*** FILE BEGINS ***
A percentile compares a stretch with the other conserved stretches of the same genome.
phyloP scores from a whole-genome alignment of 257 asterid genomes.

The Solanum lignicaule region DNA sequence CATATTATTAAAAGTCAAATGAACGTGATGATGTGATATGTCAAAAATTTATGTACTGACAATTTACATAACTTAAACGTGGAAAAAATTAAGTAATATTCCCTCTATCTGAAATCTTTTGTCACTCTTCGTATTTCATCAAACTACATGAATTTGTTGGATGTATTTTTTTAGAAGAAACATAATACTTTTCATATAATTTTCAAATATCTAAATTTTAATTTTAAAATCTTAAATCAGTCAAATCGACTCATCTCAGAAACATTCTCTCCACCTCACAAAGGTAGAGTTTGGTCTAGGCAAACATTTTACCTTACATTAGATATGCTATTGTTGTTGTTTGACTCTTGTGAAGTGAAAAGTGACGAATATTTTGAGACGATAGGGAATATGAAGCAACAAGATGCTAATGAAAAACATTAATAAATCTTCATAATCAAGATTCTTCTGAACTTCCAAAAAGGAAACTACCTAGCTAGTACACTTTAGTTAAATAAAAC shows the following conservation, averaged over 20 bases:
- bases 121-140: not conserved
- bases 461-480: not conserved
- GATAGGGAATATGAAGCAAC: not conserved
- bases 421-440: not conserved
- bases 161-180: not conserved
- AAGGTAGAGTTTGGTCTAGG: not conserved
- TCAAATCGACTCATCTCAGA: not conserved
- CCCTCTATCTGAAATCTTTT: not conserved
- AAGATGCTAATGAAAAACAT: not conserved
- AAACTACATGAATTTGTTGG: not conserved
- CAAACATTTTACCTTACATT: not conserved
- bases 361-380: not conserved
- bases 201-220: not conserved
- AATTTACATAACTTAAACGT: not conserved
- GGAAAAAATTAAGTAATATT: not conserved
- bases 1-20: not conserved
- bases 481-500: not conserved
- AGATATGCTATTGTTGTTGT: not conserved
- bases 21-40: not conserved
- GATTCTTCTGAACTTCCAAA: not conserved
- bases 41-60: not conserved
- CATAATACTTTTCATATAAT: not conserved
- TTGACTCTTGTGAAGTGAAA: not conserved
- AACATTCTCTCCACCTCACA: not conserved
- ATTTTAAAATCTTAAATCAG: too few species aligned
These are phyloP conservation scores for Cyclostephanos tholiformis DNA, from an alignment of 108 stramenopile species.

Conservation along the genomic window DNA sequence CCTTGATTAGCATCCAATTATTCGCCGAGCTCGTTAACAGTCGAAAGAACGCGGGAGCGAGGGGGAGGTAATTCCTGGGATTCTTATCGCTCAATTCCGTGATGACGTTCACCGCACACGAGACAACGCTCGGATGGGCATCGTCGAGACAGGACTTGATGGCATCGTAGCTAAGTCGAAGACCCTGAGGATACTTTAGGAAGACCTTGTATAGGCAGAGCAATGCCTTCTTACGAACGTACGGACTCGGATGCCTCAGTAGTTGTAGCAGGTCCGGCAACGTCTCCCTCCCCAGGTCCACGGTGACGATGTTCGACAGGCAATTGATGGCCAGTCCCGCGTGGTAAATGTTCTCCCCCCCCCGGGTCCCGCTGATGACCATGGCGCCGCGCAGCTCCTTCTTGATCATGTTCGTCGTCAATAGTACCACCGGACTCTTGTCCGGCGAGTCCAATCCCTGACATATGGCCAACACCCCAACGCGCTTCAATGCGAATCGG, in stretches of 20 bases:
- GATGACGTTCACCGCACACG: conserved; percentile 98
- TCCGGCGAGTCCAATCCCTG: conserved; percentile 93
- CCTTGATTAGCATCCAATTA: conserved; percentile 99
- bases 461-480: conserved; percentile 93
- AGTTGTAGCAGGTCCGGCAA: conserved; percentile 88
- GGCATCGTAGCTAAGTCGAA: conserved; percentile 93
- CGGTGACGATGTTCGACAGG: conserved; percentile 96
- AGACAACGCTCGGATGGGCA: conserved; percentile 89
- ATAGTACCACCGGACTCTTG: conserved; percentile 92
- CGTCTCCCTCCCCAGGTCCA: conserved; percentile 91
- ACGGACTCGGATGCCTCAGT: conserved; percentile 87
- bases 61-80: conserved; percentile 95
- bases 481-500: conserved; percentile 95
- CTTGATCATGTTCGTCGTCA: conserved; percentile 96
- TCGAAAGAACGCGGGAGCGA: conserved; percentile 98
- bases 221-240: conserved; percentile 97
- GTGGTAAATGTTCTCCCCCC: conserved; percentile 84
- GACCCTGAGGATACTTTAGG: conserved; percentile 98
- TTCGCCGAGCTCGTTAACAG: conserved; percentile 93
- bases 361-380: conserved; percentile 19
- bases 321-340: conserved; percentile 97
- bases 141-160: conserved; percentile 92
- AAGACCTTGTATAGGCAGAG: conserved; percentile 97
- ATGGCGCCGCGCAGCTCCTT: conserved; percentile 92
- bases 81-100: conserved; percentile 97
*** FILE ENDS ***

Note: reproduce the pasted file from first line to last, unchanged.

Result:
A percentile compares a stretch with the other conserved stretches of the same genome.
phyloP scores from a whole-genome alignment of 257 asterid genomes.

The Solanum lignicaule region DNA sequence CATATTATTAAAAGTCAAATGAACGTGATGATGTGATATGTCAAAAATTTATGTACTGACAATTTACATAACTTAAACGTGGAAAAAATTAAGTAATATTCCCTCTATCTGAAATCTTTTGTCACTCTTCGTATTTCATCAAACTACATGAATTTGTTGGATGTATTTTTTTAGAAGAAACATAATACTTTTCATATAATTTTCAAATATCTAAATTTTAATTTTAAAATCTTAAATCAGTCAAATCGACTCATCTCAGAAACATTCTCTCCACCTCACAAAGGTAGAGTTTGGTCTAGGCAAACATTTTACCTTACATTAGATATGCTATTGTTGTTGTTTGACTCTTGTGAAGTGAAAAGTGACGAATATTTTGAGACGATAGGGAATATGAAGCAACAAGATGCTAATGAAAAACATTAATAAATCTTCATAATCAAGATTCTTCTGAACTTCCAAAAAGGAAACTACCTAGCTAGTACACTTTAGTTAAATAAAAC shows the following conservation, averaged over 20 bases:
- bases 121-140: not conserved
- bases 461-480: not conserved
- GATAGGGAATATGAAGCAAC: not conserved
- bases 421-440: not conserved
- bases 161-180: not conserved
- AAGGTAGAGTTTGGTCTAGG: not conserved
- TCAAATCGACTCATCTCAGA: not conserved
- CCCTCTATCTGAAATCTTTT: not conserved
- AAGATGCTAATGAAAAACAT: not conserved
- AAACTACATGAATTTGTTGG: not conserved
- CAAACATTTTACCTTACATT: not conserved
- bases 361-380: not conserved
- bases 201-220: not conserved
- AATTTACATAACTTAAACGT: not conserved
- GGAAAAAATTAAGTAATATT: not conserved
- bases 1-20: not conserved
- bases 481-500: not conserved
- AGATATGCTATTGTTGTTGT: not conserved
- bases 21-40: not conserved
- GATTCTTCTGAACTTCCAAA: not conserved
- bases 41-60: not conserved
- CATAATACTTTTCATATAAT: not conserved
- TTGACTCTTGTGAAGTGAAA: not conserved
- AACATTCTCTCCACCTCACA: not conserved
- ATTTTAAAATCTTAAATCAG: too few species aligned
These are phyloP conservation scores for Cyclostephanos tholiformis DNA, from an alignment of 108 stramenopile species.

Conservation along the genomic window DNA sequence CCTTGATTAGCATCCAATTATTCGCCGAGCTCGTTAACAGTCGAAAGAACGCGGGAGCGAGGGGGAGGTAATTCCTGGGATTCTTATCGCTCAATTCCGTGATGACGTTCACCGCACACGAGACAACGCTCGGATGGGCATCGTCGAGACAGGACTTGATGGCATCGTAGCTAAGTCGAAGACCCTGAGGATACTTTAGGAAGACCTTGTATAGGCAGAGCAATGCCTTCTTACGAACGTACGGACTCGGATGCCTCAGTAGTTGTAGCAGGTCCGGCAACGTCTCCCTCCCCAGGTCCACGGTGACGATGTTCGACAGGCAATTGATGGCCAGTCCCGCGTGGTAAATGTTCTCCCCCCCCCGGGTCCCGCTGATGACCATGGCGCCGCGCAGCTCCTTCTTGATCATGTTCGTCGTCAATAGTACCACCGGACTCTTGTCCGGCGAGTCCAATCCCTGACATATGGCCAACACCCCAACGCGCTTCAATGCGAATCGG, in stretches of 20 bases:
- GATGACGTTCACCGCACACG: conserved; percentile 98
- TCCGGCGAGTCCAATCCCTG: conserved; percentile 93
- CCTTGATTAGCATCCAATTA: conserved; percentile 99
- bases 461-480: conserved; percentile 93
- AGTTGTAGCAGGTCCGGCAA: conserved; percentile 88
- GGCATCGTAGCTAAGTCGAA: conserved; percentile 93
- CGGTGACGATGTTCGACAGG: conserved; percentile 96
- AGACAACGCTCGGATGGGCA: conserved; percentile 89
- ATAGTACCACCGGACTCTTG: conserved; percentile 92
- CGTCTCCCTCCCCAGGTCCA: conserved; percentile 91
- ACGGACTCGGATGCCTCAGT: conserved; percentile 87
- bases 61-80: conserved; percentile 95
- bases 481-500: conserved; percentile 95
- CTTGATCATGTTCGTCGTCA: conserved; percentile 96
- TCGAAAGAACGCGGGAGCGA: conserved; percentile 98
- bases 221-240: conserved; percentile 97
- GTGGTAAATGTTCTCCCCCC: conserved; percentile 84
- GACCCTGAGGATACTTTAGG: conserved; percentile 98
- TTCGCCGAGCTCGTTAACAG: conserved; percentile 93
- bases 361-380: conserved; percentile 19
- bases 321-340: conserved; percentile 97
- bases 141-160: conserved; percentile 92
- AAGACCTTGTATAGGCAGAG: conserved; percentile 97
- ATGGCGCCGCGCAGCTCCTT: conserved; percentile 92
- bases 81-100: conserved; percentile 97